This is part of a series of posts – The Lisp Papers.
The previous blog posts on LISP have considered the forwarding plane. A brief summary of the forwarding plane is as follows:
- The traffic originates at the EID space of the source where
- it is routed to the ITR at the edge of the Service Provider network,
- encapsulated in the LISP tunnel,
- the encapsulated packet traverses the RLOC space towards the ETR,
- where it is decapsulated and
- routed in the destination EID space towards the destination.
The control plane is concerned with how the ITR maps a destination to an ETR. In order for this to happen, two primary activities need to be completed.
- The first is an ETR needs to inform the network that it should be used as the ETR for a particular EID space.
- The second is that an ITR needs to look up the required ETR for a destination EID.
These functions are known as mapping functions. LISP considered a number of different mechanisms (CONS, NERD and EMACS) to deliver this, but the LISP + ALT (Alternative Logical Topology) mechanism is the version Cisco has made available on its released IOS (LISP + ALT is documented in draft-ietf-lisp-alt) and seems to be the way forward.
These two functions are delivered by two separate services. The registration service is delivered via a Mapping Server (MS), while the lookup via the Mapping Resolver (MR). This is in a general deployment. The draft discusses various potential configurations where the ETR or ITR may be directly connected to the ALT network, but this is for sites that require additional controls and wouldn’t be the general practice.
So broadly speaking, the ETR registers its EIDs with the MS. This is communicated to the MS as a push, which in turn is pushed out over the ALT network. This is similar to how BGP routes in the Internet today, in that user networks advertise their reachability out to the wider BGP-connected network.
The ITR sends a mapping request for the destination EID address to the MR, which then forwards the request to the corresponding ETR over the ALT network. The ETR responds with a mapping reply. This mapping reply contains the RLOC addresses (the ETRs) that should be used for the required EIDs, which is stored in the mapping database. This operates as a pull, in a similar fashion to DNS. Together, this is known as a hybrid push pull system.
The asymmetry between the push from the ETR and the pull from the ITR is the key to keeping the forwarding state small on the ITR and allowing the forwarding plane on these systems to scale. It is what keeps Elbonian prefixes off of your router unless you really need it.
These services are configured as follows:
vrf definition LISP rd 1:1 !enable the Mapping Server service ip lisp map-server !configure LISP site lisp site CustomerA authentication-key cisco eid-prefix 10.1.1.0/24 accept-more-specifics lisp site CustomerB authentication-key cisco eid-prefix 10.1.2.0/24 accept-more-specifics !enable ALT on the vrf LISP ip lisp alt-vrf LISP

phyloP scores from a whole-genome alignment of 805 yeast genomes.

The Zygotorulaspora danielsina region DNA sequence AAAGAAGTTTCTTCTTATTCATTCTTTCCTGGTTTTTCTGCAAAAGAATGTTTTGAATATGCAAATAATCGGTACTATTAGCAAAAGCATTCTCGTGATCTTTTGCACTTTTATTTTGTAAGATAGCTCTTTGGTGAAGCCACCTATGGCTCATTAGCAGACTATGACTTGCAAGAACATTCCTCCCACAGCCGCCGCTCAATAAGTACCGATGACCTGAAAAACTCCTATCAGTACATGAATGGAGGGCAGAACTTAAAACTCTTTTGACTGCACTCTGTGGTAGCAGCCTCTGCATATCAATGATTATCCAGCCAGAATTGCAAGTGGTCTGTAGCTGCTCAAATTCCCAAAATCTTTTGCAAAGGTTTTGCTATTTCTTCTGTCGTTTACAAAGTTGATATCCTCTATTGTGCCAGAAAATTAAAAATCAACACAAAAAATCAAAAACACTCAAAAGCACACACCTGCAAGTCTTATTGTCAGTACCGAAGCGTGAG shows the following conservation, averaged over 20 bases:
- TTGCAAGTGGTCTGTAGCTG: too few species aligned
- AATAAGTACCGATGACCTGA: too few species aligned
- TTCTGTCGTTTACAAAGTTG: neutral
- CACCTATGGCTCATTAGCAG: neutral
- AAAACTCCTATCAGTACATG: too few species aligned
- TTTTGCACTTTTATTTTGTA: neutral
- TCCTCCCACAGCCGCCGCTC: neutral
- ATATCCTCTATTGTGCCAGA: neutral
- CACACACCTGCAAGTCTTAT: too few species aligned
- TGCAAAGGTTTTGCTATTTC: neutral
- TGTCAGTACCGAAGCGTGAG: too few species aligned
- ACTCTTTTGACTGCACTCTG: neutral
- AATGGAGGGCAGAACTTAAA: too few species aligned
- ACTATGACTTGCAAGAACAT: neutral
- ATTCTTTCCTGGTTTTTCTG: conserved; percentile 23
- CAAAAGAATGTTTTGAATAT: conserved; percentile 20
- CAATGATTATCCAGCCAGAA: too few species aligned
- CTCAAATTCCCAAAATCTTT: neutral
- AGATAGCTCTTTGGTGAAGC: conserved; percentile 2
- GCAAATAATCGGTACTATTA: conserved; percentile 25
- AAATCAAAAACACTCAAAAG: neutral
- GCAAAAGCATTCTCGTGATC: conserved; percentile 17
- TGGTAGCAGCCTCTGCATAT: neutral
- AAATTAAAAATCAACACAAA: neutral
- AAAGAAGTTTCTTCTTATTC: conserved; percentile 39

vrf definition LISP rd 1:1 !enable the Map Resolver system ip lisp map-resolver ip lisp alt-vrf LISP
vrf definition LISP rd 1:1 ip lisp map-server ip lisp map-resolver lisp site CustomerA authentication-key cisco eid-prefix 10.1.1.0/24 accept-more-specifics lisp site CustomerB authentication-key cisco eid-prefix 10.1.2.0/24 accept-more-specifics ip lisp alt-vrf LISP
Note that the VRF definition is required, even if the Map Server and Map Resolver are located on the same system. My initial configurations assumed that this would not be required, but this makes sense when you consider that the MS and MR are actually two separate processes and in most cases they will need to communicate over the ALT network (more on this in the next post). Even if they are located on the same system, the MR requires an ALT network to forward the mapping request to the MS, and then on to the ETR.
Adding the above configuration to the forwarding topology discussed in the previous LISP post, we would have the following:
xTR1 and xTR2 would register with the MS element of the MSMR system. They would have the same address configured as the MR, so that the configuration for xTR1 would look as follows:
!create a database mapping for the EIDs owned by this site. This is used by the ETR function to register with the Mapping Server ip lisp database-mapping 10.1.1.0/24 10.255.255.1 priority 2 weight 50 !configure the Map Resolver address that is to be used by this system ip lisp itr map-resolver 10.255.255.4 !enable the itr function ip lisp itr !configure the Map Server address that is to be used by this system ip lisp etr map-server 10.255.255.4 key cisco !enable the etr function ip lisp etr
The full configurations and topology of the Basic LISP testbed is documented here. Obviously, the MS and MR systems are very rarely going to be self-contained. In the next post, I’ll consider the ALT environment and how it joins up the MS and MR environments in greater detail.